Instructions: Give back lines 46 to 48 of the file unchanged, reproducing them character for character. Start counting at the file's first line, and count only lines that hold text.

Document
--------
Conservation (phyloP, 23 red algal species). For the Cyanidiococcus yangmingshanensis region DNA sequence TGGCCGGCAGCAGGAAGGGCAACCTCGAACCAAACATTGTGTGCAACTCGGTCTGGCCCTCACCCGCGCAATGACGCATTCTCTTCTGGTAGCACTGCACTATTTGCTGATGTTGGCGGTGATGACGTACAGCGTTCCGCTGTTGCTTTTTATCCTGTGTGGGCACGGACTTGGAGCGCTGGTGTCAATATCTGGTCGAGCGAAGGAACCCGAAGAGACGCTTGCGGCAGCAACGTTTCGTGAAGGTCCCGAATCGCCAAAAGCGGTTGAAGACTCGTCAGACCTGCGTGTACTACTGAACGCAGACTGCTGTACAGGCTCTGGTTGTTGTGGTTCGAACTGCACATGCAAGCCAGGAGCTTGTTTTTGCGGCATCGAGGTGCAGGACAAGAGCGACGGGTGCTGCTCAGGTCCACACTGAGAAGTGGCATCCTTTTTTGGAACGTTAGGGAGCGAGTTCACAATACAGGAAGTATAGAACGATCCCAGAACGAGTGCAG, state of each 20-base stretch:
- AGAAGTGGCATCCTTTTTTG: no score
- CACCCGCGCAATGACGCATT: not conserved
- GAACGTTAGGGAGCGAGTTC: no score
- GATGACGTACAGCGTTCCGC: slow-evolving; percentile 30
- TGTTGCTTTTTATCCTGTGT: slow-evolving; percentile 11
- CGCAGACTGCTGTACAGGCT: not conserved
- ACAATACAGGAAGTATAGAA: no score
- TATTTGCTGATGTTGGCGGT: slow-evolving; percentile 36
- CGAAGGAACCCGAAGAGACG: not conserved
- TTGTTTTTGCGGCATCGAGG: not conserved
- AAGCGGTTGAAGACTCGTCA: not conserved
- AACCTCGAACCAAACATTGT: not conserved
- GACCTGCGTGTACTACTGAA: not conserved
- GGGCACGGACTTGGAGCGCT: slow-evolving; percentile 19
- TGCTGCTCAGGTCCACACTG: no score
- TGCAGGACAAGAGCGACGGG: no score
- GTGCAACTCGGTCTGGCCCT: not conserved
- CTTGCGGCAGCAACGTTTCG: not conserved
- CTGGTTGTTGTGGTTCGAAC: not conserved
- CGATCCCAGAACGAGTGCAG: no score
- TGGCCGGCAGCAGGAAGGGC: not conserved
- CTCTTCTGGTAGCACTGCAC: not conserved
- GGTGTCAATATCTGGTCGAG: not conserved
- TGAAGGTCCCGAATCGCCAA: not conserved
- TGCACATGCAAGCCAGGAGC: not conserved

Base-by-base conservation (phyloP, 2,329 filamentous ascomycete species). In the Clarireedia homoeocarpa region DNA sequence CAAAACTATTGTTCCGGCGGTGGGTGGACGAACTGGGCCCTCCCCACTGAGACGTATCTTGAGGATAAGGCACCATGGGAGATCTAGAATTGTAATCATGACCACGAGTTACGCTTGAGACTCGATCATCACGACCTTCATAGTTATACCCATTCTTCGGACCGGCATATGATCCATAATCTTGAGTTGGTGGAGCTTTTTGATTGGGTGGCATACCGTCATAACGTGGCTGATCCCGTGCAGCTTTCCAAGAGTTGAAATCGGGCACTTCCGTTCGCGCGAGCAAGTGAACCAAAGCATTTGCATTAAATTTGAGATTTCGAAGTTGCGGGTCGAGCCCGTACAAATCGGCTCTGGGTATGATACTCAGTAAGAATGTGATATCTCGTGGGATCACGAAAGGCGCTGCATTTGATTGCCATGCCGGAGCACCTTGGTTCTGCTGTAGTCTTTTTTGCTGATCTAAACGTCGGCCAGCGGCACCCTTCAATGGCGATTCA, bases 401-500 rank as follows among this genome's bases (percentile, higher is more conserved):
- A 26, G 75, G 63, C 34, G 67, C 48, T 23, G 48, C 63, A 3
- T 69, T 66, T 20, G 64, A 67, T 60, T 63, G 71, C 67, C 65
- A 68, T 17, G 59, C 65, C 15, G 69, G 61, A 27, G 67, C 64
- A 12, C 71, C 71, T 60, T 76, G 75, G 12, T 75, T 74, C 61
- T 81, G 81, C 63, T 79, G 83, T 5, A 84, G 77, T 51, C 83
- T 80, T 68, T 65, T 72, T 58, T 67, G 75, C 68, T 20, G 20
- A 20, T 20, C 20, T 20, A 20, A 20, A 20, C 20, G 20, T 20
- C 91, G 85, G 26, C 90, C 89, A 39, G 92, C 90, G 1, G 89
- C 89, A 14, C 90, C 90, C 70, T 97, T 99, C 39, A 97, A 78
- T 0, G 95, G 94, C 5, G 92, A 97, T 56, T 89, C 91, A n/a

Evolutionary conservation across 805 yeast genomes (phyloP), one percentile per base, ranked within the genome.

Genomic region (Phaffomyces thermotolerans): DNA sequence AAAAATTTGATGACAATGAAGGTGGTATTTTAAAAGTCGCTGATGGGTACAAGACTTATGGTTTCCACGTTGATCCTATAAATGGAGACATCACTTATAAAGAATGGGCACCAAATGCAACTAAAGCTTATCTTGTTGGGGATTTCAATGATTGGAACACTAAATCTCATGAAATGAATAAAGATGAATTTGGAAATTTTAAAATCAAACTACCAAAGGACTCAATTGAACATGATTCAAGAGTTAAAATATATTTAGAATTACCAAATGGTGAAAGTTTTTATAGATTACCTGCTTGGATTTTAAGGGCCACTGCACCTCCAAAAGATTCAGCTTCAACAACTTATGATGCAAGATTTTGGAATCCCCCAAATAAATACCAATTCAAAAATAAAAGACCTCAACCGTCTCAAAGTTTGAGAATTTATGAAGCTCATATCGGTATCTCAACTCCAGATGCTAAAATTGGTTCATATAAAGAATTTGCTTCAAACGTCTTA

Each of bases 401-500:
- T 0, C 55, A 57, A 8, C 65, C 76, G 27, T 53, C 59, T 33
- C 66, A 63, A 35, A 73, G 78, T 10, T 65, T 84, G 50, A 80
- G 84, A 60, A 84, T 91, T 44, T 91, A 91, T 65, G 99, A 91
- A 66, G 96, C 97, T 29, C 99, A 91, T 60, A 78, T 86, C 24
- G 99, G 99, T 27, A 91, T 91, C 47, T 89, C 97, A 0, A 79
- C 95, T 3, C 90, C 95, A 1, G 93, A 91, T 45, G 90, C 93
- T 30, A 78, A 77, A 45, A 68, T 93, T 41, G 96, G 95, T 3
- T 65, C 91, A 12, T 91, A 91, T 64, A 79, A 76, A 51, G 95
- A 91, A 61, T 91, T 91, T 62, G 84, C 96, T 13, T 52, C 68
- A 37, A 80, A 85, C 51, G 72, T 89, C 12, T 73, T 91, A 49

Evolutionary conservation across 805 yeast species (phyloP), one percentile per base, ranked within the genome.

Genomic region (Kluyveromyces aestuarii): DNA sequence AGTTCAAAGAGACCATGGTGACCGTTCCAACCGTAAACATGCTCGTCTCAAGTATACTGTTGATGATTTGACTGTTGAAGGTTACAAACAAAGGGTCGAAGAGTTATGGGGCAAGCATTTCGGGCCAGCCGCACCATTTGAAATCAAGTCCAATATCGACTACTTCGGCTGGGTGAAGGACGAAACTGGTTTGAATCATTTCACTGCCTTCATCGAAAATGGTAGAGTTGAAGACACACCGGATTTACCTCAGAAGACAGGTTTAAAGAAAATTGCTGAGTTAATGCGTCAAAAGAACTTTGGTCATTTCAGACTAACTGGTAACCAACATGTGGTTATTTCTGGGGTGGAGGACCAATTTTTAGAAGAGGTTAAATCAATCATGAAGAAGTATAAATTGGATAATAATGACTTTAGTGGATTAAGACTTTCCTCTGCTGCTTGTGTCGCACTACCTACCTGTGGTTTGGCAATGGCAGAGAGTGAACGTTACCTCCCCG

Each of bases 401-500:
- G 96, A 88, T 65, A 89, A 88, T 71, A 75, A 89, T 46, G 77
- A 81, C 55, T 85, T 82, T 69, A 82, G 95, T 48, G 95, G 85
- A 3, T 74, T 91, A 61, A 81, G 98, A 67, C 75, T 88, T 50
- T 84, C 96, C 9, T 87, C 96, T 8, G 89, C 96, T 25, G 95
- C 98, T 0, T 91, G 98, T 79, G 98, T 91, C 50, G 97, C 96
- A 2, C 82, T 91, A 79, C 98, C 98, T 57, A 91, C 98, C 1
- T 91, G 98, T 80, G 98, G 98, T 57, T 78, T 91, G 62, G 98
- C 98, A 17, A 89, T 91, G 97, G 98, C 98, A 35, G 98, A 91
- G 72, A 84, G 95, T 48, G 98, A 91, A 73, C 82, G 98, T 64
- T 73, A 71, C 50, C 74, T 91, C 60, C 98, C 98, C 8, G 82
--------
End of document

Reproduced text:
- C 95, T 3, C 90, C 95, A 1, G 93, A 91, T 45, G 90, C 93
- T 30, A 78, A 77, A 45, A 68, T 93, T 41, G 96, G 95, T 3
- T 65, C 91, A 12, T 91, A 91, T 64, A 79, A 76, A 51, G 95